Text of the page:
Cosmetologists enhance the appearance of their customers by providing a wide range of beauty services. All states require licensing, and this usually entails graduation from a state-approved cosmetology program and successful completion of a certification or licensing exam.
Cosmetologists, who specialize in caring for people's hair, nails and skin, must be licensed in all states. Most states offer a comprehensive cosmetology license that addresses all three of these areas. States may also have separate licenses for skin care specialists (estheticians) and those who care for nails (nail technicians). Additional specialty licenses are available in a few states.
Licensing generally requires graduating from an accredited cosmetology program at a school or completing an apprenticeship program. After training, graduates must pay a fee and pass written and practical examinations. Most states require continuing education training to keep the license current.
|Required Education||Cosmetology training program at a school or through an apprenticeship|
|Other Requirements||Minimum age requirement, HIV/AIDS training (specifics vary by state)|
|Exam Requirements||Written tests on theory and procedures, practical demonstrations of skills in eight areas and written tests on state regulations|
|Projected Job Growth (2014-2024)*||10% for hairdressers, hairstylists and cosmetologists|
|Median Salary (2015)*||$23,660 for hairdressers, hairstylists and cosmetologists|
Source: *U.S. Bureau of Labor Statistics (BLS).
State Licensure Requirements for Cosmetologists
All 50 states and Washington, D.C. have specific requirements for cosmetologists. The most basic requirement is either graduation from an approved school or an apprenticeship program. Most states require school graduates to have at least 1,500 hours of practical experience. A few states require fewer hours, though some require significantly more.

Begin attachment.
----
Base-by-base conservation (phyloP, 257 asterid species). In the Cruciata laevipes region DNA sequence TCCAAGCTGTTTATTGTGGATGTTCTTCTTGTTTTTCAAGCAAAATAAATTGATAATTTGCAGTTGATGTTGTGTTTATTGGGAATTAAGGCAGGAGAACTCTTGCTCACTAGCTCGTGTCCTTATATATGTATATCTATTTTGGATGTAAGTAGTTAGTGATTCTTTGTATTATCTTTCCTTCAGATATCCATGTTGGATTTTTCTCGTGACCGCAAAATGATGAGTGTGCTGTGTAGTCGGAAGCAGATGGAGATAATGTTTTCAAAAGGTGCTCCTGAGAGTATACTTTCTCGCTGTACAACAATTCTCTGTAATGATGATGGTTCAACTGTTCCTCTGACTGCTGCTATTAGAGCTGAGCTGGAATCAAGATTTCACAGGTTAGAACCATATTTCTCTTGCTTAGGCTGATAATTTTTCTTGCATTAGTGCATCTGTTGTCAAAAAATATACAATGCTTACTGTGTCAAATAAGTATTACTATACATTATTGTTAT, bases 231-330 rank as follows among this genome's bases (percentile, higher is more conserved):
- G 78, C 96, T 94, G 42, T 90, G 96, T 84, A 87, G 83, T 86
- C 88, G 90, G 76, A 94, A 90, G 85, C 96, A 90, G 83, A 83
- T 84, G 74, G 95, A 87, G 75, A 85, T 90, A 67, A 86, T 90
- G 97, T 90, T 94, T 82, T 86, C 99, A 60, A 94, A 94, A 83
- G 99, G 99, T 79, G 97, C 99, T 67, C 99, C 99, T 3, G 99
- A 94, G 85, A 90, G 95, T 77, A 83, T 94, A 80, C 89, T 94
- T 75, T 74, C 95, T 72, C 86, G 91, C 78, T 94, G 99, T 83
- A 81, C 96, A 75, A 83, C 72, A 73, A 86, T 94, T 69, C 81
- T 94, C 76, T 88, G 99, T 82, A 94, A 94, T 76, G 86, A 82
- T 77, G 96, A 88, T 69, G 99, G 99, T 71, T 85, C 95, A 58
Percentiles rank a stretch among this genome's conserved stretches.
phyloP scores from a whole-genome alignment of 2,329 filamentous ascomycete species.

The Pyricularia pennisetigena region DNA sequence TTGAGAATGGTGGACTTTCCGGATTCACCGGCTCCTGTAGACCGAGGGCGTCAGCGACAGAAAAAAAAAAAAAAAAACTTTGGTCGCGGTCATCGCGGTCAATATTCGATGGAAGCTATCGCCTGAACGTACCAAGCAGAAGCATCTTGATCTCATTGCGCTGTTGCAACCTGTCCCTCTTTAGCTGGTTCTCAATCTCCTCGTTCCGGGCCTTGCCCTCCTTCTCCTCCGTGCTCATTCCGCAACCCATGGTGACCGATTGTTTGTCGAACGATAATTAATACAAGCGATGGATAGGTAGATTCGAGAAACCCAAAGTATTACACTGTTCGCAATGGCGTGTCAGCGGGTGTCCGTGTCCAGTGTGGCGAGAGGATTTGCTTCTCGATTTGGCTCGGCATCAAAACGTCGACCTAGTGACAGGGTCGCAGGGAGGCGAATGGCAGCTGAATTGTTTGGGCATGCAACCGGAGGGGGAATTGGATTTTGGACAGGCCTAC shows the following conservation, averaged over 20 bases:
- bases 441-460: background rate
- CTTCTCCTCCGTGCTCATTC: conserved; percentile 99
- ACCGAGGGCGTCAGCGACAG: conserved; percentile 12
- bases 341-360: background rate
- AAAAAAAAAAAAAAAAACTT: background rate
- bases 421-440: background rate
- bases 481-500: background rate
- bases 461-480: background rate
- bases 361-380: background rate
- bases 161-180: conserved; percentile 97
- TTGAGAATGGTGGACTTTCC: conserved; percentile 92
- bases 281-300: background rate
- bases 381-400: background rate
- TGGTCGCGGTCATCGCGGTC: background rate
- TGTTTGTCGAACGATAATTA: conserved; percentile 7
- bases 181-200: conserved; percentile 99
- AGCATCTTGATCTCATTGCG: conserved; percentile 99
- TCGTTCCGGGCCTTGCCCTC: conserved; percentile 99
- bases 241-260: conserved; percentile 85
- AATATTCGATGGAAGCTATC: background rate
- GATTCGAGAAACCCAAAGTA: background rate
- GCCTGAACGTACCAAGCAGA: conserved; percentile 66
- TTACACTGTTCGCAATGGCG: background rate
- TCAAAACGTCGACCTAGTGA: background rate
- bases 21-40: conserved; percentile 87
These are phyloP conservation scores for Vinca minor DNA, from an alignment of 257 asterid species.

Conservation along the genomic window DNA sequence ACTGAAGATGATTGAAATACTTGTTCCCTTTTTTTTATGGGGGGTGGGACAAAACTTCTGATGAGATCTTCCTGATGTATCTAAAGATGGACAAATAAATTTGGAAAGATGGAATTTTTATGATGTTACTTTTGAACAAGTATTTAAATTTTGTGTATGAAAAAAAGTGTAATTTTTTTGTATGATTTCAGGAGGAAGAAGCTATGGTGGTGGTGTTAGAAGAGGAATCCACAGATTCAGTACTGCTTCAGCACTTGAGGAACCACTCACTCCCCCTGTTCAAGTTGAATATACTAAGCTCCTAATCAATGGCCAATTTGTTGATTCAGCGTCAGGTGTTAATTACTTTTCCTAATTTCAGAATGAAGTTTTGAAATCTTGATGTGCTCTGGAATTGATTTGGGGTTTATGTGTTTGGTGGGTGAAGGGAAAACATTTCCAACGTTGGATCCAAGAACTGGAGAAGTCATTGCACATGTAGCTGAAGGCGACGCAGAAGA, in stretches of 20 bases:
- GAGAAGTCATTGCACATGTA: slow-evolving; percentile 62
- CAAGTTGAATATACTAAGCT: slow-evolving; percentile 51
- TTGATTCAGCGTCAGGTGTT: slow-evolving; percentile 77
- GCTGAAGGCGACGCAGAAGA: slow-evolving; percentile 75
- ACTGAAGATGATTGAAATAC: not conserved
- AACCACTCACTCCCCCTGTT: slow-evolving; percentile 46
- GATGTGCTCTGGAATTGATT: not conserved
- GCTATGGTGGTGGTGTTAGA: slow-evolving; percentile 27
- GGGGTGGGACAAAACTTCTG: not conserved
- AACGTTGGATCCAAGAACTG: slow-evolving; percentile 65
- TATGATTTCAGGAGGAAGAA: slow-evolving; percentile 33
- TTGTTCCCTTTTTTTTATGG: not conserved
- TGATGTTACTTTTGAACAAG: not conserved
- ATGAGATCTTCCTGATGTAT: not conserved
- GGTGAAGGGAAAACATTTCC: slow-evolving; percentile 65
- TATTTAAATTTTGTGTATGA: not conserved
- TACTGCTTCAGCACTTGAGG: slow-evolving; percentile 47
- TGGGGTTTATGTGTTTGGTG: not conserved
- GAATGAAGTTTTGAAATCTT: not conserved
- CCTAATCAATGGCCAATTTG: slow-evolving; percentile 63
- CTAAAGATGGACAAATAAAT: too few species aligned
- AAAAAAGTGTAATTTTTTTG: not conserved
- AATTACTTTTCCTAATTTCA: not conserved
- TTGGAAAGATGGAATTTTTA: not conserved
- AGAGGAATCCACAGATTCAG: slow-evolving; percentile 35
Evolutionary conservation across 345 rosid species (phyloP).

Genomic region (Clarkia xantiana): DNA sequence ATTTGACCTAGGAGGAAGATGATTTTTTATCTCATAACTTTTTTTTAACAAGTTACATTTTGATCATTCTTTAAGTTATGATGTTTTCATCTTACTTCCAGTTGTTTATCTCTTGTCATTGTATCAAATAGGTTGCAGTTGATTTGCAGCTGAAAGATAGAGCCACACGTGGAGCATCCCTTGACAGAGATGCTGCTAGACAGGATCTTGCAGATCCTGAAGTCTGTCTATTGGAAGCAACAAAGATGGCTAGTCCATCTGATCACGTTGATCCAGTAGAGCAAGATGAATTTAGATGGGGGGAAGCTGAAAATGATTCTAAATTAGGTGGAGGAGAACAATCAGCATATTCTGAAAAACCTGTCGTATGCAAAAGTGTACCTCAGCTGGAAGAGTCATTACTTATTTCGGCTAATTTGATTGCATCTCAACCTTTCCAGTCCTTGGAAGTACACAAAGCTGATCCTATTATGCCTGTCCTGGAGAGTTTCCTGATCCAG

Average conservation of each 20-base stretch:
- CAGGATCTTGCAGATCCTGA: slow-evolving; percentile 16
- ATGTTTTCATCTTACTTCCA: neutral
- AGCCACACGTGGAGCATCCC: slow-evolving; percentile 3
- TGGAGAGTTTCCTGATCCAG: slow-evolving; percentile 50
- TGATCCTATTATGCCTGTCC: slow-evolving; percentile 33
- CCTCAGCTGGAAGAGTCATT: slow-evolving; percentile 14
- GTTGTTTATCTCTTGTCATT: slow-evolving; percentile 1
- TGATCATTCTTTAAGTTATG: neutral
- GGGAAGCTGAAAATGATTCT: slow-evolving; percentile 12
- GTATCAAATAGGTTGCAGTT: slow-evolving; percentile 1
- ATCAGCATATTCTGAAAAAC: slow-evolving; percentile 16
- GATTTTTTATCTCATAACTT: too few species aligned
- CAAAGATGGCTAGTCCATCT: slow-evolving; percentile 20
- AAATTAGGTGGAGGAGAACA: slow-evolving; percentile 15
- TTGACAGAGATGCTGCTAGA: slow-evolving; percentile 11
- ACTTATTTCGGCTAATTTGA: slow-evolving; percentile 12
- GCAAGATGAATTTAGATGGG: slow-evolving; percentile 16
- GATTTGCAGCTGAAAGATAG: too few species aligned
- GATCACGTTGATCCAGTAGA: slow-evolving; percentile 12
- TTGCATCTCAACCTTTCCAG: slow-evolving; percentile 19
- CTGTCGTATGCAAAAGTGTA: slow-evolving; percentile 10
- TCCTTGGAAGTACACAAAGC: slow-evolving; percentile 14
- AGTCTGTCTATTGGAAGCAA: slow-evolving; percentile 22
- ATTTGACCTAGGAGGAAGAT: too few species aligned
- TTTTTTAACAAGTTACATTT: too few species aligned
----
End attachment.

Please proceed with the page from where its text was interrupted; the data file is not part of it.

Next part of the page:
Many states list a minimum age for the license applicant, ranging from 16 - 18 years old. A number of states specify minimum schooling requirements that vary from eighth grade to high school graduation or obtainment of a GED certificate prior to cosmetology schooling. A few states require applicants to take a 4-hour in-service training program in HIV/AIDS before they can apply for a license.
Licenses must be renewed periodically, usually every two years. During this interval the practitioner is commonly required to take 16 or more contact hours of continuing education courses.
Cosmetology Licensing Exams
Applicants are generally required to take two or three licensing exams. This typically includes a written exam on theories and procedures, a practical exam for each of eight core services and often, a written exam on state cosmetology rules and laws.
Many states use standardized tests offered through the National-Interstate Council of State Boards of Cosmetology (NIC). The written test on theory and procedures requires knowledge of some scientific information related to anatomy and physiology, chemistry and electricity basics, nutrition, infection control and ergonomics. Specific areas of information regarding hair, skin and nail care are also an essential aspect of the test.
The applicant will need to know about hair and its diseases, scalp treatments, washing and conditioning techniques, haircutting and styling, braiding and hair enhancements, and wig concepts. Hair coloring and other chemical procedures are also addressed.
The practical tests use mannequins. All states that use the NIC test administer the hair portion of the practical tests. This includes setting up and protecting the client, haircutting, hair coloring and lightening, permanents, thermal curling and hair straightening.
A few states also include sections for facials and manicures. Testing regarding state laws and rules are usually fairly short. A multiple-choice format for all written tests is almost universal.
In addition to maintaining up-to-date knowledge of beauty trends, cosmetologists should be creative, have great customer service skills, and have excellent listening skills. Licensing is necessary in this field, and requirements include completing a cosmetology program and passing both practical and written licensing exams.